The idea behind the wetland project is to restore and preserve one large wetland to offset the filling or draining of many smaller wetlands along the Columbia River floodplain, reaching from Bonneville Dam to the city of Longview.

Developers, from both the private and public sectors -- including the Port of Vancouver -- will be able to buy wetland "credits" from the "bank" to compensate for the destruction of wetlands elsewhere.

If all goes according to plan, Woodward said, he'll end up selling a total of 53 wetland credits at $190,000 apiece. But his company will have to meet environmental performance standards set by regulators to sell all of those credits, including everything from the density and survival of plants at the site to the richness of species that develop there.

Patty Boyden, the port's director of environmental services, said the industrial park and the wetland bank reflect the port's strategic goals of boosting economic development and treading lightly on the planet. It fits into, she said, the "philosophy of sustainability."

Farm to industrial park

Moving the Centennial property into shovel-ready territory while preserving environmental goals all began with a decades-old, 273-acre dairy farm run by Elmer and Marie Rufener.

Elmer Rufener was forced to quit farming in 1989 after suffering a stroke. He died in 1995 at the age of 92.

When the port bought the Rufener property in 2004 for $5.9 million, the land was designated as parcels 6, 7 and 8. The port used more than half of the land to create the 154-acre wetland mitigation bank. It includes a body of water known as Elmer's Pond.

Another 108 acres became Centennial Industrial Park, encompassing a portion of the former Rufener farm that grazed cows and produced milk products.

In 2009, as it prepared to transform the parcel from farm to industrial complex, the port decided against demolishing the agricultural buildings. Instead, in another bid to help the environment -- and out of respect for the community's agricultural roots -- the port required its contractor to dismantle the buildings, piece by piece, for reuse and recycling, according to Kathy Holtby, the port's real estate manager, who spoke to the port's three commissioners about the project during a July 24 public hearing.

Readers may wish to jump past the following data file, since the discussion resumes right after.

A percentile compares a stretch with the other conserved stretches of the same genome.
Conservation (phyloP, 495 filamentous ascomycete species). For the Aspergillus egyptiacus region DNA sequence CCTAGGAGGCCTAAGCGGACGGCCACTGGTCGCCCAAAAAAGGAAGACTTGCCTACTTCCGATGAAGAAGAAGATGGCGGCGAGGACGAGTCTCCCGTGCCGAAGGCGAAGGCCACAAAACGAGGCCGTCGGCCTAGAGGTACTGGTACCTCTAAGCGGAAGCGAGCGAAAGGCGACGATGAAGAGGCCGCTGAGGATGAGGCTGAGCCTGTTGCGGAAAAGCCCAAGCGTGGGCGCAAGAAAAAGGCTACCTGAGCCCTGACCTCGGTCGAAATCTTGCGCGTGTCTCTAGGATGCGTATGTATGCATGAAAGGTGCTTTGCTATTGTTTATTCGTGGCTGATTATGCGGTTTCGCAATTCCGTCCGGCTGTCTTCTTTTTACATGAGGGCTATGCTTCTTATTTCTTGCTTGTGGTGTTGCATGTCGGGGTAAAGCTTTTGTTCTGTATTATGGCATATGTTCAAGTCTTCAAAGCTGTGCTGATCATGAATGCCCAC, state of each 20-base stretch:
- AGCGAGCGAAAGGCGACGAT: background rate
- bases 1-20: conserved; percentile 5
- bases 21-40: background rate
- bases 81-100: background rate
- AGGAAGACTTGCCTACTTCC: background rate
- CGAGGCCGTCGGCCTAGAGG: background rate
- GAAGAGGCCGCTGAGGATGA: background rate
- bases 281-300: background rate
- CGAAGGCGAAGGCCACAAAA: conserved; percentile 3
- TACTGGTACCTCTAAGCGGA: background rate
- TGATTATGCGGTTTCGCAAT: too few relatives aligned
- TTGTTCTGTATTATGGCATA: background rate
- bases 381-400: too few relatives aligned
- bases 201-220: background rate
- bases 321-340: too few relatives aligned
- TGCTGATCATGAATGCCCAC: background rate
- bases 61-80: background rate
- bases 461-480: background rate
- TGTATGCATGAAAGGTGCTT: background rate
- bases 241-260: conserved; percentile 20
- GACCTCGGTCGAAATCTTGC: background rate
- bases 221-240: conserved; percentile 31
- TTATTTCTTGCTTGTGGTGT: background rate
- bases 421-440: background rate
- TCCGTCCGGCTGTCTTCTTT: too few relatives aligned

The contractor exceeded the requirements, Holtby said, with more than 78 percent of the building materials being reused, 19 percent recycled and just 3 percent ending up in a landfill.

The reclaimed parts of the Rufener buildings, meanwhile, were "incorporated into various community developments," Holtby said. For example, sections of former cow-milking stations "are being used as decorative fencing in the parking lot of McCallister Village," Holtby said, an affordable housing development in the Fruit Valley neighborhood.

State funding

The port and the city of Vancouver cemented, in 2009, a development agreement for the Centennial parcel that spells out how the city will regulate development of the site. It details everything from lot sizes to the number of vehicle trips allowed.

The binding agreement is effective through October 2027, according to Alisa Pyszka, the city's business development manager. The idea is to remove all uncertainty about how a building application will be handled.

To developers, Pyszka said, the message is "we're not going to move the ball on you guys."

Much of the port's time and resources have been spent building the biggest capital project in its 100-year history: the $275 million expansion of rail tracks known as the West Vancouver Freight Access project.

Nevertheless, an opportunity to further raise the profile of the Centennial parcel opened up earlier this year when the Washington Legislature went looking for projects to spur the state's economy.

The state asked various agencies, including public ports, to submit to the state lists of economic development and infrastructure projects for potential funding, according to Eric Johnson, executive director of the Washington Public Ports Association.

Lawmakers wanted projects that were ready to go either this year or in 2013, Johnson said. Ultimately, the Legislature, aiming to create thousands of jobs, passed the $1 billion "jobs now act" budget package for capital projects. The Vancouver port's Centennial property was among the Clark County projects that received funding, roping in $5.75 million for roadway, utility and other improvements to the site.

Another port in the county -- the Port of Camas-Washougal -- received $1.5 million to spruce up a portion of its 120-acre Steigerwald Commerce Center with infrastructure.

From the Port of Vancouver's viewpoint, the $5.75 million largesse -- coupled with all of the previous planning and prepping -- push the Centennial Industrial Park closer to realizing its potential.

Aaron Corvin: http://twitter.com/col_econ;http://on.fb.me/AaronCorvin; 360-735-4518; aaron.corvin@columbian.com.